FEB 09, 2017 04:27 PM PST

Key Genetic Defect in Brain Tumor Cells

Some malignant tumors found in brain cancer patients or in some types of leukemia have specific mutations in the IDH1 or IDH2 genes. Mutations within these genes cause an overproduction of 2-hydroxyglutarate (2HG), which is a known metabolite that promotes carcinogenesis. The overproduction of this metabolite causes impaired homologous recombination in the tumor cells and induces a sensitivity to PARP inhibitor-type cancer drugs. A mutant cell’s sensitivity to these specific cancer drugs stems from an enhancement in the cell’s susceptibility to DNA-damaging agents.  

Cancer cells in the brain

PARP inhibitors disrupt the enzyme poly ADP ribose polymerase (PARP). The drugs were created to treat different forms of cancer. Certain types of cancer tend to be more dependent on the PARP enzyme in maintaining their DNA integrity and initiating programmed cell death than healthy cells. This makes PARP an appealing and specific target for cancer therapies.

Traditional therapies for IDH1/2 mutations in cancer cells block the overproduction of 2HG with the intention of decreasing tumor growth by stopping tumor progression. However, new data suggest that since 2HG also negatively affects homologous recombination, that the target should be inhibiting DNA repair mechanisms that can then kill the tumor cells instead of trying to regulate 2HG. By inhibiting DNA repair mechanisms and exposing cells to drugs that harm DNA, the cells cannot survive.

A research group from Yale University, led by senior authors Ranjit Bindra and Peter Glazer, created different cell lines with IDH1 and IDH2 mutations to test various cancer drugs for sensitivity to blocked DNA repair. Their findings highlighted the ovarian cancer drug, olaparib, which caused a 50-fold increase in brain tumor cell death.

“Our work at Yale has practice-changing implications, as our data suggest an entirely new group of tumors can be targeted effectively with DNA repair inhibitors, and that possibly these patients currently are not being treated with the most optimal approaches,” said senior author Dr. Ranjit Bindra, assistant professor of therapeutic radiology and of experimental pathology.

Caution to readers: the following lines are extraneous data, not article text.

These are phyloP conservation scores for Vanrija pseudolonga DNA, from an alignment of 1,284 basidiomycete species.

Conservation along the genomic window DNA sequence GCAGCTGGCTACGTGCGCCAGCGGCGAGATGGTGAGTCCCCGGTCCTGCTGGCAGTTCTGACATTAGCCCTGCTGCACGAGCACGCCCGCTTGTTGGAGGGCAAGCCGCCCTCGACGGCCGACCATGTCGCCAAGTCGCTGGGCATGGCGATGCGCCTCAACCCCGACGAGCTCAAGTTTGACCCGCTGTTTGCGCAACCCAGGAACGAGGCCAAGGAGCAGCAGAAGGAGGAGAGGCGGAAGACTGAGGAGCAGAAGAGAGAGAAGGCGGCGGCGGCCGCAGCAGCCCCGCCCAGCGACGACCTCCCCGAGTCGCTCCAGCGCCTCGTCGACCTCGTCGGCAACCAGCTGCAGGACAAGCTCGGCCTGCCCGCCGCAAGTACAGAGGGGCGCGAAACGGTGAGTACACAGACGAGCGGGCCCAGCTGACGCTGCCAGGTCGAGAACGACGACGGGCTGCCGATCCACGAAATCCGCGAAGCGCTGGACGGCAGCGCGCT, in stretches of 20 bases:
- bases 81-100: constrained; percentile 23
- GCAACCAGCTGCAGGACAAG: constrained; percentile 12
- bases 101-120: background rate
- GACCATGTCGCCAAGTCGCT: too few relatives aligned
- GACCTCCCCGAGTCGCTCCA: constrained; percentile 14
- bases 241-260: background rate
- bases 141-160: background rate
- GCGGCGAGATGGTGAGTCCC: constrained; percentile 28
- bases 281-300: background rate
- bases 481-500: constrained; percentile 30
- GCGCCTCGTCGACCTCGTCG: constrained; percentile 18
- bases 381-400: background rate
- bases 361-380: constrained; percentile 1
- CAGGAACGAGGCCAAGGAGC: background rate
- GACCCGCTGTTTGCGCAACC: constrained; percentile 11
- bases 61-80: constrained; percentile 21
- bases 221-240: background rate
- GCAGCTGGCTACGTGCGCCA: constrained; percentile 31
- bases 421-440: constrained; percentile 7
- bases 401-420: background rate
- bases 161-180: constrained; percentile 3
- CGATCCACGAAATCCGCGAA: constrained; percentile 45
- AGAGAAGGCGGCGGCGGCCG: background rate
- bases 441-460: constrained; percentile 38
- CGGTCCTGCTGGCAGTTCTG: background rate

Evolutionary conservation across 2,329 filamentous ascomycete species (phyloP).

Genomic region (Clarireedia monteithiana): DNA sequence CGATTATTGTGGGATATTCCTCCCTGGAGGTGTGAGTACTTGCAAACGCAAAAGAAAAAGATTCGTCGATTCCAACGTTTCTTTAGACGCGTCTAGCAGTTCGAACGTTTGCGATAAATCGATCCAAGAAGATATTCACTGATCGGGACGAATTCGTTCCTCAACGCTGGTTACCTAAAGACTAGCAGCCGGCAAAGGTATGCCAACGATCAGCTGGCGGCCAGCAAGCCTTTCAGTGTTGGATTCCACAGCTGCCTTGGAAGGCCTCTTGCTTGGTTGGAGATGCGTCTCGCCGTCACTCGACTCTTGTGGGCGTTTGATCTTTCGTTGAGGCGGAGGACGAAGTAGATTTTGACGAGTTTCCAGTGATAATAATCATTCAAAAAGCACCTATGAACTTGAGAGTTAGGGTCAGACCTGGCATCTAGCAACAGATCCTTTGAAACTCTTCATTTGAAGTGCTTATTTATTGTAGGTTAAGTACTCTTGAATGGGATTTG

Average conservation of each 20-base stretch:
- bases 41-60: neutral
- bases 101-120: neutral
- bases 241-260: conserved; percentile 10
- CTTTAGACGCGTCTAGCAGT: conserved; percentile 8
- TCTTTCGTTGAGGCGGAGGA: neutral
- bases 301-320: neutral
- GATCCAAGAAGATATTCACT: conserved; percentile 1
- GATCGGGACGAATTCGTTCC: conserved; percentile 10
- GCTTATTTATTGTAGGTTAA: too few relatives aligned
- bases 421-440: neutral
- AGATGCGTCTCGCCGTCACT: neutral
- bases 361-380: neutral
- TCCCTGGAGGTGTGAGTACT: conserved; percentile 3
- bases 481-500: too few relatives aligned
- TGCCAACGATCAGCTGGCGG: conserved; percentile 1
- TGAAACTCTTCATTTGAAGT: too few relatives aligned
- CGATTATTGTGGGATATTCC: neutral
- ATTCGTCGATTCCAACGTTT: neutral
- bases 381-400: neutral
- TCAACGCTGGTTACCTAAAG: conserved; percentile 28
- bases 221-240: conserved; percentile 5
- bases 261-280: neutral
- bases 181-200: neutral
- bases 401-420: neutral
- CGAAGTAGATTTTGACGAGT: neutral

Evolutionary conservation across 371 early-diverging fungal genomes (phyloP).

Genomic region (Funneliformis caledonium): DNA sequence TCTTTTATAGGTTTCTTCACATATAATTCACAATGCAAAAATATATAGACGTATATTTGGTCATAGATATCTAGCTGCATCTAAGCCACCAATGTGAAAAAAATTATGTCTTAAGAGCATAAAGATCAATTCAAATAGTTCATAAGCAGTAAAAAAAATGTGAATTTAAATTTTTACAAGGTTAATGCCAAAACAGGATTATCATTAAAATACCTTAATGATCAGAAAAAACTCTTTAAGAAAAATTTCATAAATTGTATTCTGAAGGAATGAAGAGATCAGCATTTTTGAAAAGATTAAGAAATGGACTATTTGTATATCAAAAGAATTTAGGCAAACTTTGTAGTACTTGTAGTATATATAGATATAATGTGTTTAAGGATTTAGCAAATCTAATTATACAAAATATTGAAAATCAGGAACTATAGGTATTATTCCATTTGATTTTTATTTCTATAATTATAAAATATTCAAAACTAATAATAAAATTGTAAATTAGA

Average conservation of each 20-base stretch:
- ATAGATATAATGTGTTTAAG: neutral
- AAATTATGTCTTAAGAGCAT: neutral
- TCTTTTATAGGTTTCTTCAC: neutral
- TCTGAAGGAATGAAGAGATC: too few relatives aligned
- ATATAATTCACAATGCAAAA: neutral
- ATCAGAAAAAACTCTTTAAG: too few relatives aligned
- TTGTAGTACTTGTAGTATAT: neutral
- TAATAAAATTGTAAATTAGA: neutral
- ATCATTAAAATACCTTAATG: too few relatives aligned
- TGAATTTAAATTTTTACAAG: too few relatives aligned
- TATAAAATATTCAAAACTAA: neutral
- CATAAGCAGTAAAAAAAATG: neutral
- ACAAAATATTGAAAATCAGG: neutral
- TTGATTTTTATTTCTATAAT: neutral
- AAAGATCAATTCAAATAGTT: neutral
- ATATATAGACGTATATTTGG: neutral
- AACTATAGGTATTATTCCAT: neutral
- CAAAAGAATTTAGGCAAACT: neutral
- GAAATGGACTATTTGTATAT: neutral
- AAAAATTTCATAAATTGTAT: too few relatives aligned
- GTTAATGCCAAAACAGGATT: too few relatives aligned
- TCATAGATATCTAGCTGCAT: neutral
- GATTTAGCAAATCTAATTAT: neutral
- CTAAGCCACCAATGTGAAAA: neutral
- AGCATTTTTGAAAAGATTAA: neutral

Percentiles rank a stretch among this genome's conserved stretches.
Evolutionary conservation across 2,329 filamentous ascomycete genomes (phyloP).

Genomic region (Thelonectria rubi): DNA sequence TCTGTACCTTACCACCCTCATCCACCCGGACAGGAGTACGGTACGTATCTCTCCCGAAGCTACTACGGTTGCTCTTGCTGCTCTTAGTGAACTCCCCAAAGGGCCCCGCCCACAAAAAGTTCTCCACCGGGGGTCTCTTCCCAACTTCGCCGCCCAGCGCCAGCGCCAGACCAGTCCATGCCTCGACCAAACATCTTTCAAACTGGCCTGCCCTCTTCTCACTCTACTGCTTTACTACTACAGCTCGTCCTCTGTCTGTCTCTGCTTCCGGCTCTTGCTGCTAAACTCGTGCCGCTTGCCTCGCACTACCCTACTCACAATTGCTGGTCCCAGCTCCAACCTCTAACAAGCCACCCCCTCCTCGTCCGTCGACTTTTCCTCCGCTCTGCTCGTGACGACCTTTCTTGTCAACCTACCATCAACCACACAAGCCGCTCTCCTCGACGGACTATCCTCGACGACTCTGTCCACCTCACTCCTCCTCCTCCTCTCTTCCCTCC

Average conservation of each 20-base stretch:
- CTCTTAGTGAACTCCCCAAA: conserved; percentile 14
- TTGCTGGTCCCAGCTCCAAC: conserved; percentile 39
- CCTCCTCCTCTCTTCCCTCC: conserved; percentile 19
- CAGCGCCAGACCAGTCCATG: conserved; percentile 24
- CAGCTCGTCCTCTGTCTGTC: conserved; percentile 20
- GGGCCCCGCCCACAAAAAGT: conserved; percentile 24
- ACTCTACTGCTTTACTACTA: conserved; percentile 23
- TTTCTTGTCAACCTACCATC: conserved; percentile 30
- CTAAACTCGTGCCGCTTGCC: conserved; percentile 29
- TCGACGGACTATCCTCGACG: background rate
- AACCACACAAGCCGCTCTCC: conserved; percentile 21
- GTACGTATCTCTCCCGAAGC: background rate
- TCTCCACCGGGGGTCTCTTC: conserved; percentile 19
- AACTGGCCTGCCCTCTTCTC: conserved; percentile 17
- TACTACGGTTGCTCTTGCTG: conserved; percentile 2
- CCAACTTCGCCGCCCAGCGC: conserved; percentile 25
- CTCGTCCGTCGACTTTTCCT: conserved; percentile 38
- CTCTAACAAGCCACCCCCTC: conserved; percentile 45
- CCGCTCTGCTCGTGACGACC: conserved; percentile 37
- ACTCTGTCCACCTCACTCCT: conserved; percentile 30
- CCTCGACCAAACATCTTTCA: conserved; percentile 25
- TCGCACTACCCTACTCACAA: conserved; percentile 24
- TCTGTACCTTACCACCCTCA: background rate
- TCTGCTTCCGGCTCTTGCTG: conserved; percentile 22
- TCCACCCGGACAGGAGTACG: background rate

Co-senior author Dr. Peter Glazer, professor of therapeutic radiology and of genetics, added, “Our work raises serious caution regarding current therapeutic strategies that are aimed at blocking mutant IDH1 and IDH2 protein function, as we believe the DNA repair defect should be exploited rather than blocked.”

The results from the cell line experiments are robust enough to begin planning clinical trials around the approach. The clinical trials will further test the ability for DNA repair inhibitors to successfully halt the growth and potentially even cause the death of brain tumor cells that contain IDH1 and IDH2 mutations. With the sensitivity observed in mutant cells treated with olaparib, the team is confident that they will see a similar effect in people.

Sources: Yale News, Science Translational Medicine

About the Author
  • I love all things science and am passionate about bringing science to the public through writing. With an M.S. in Genetics and experience in cancer research, marketing and technical writing, it is a pleasure to share the latest trends and findings in science on LabRoots.
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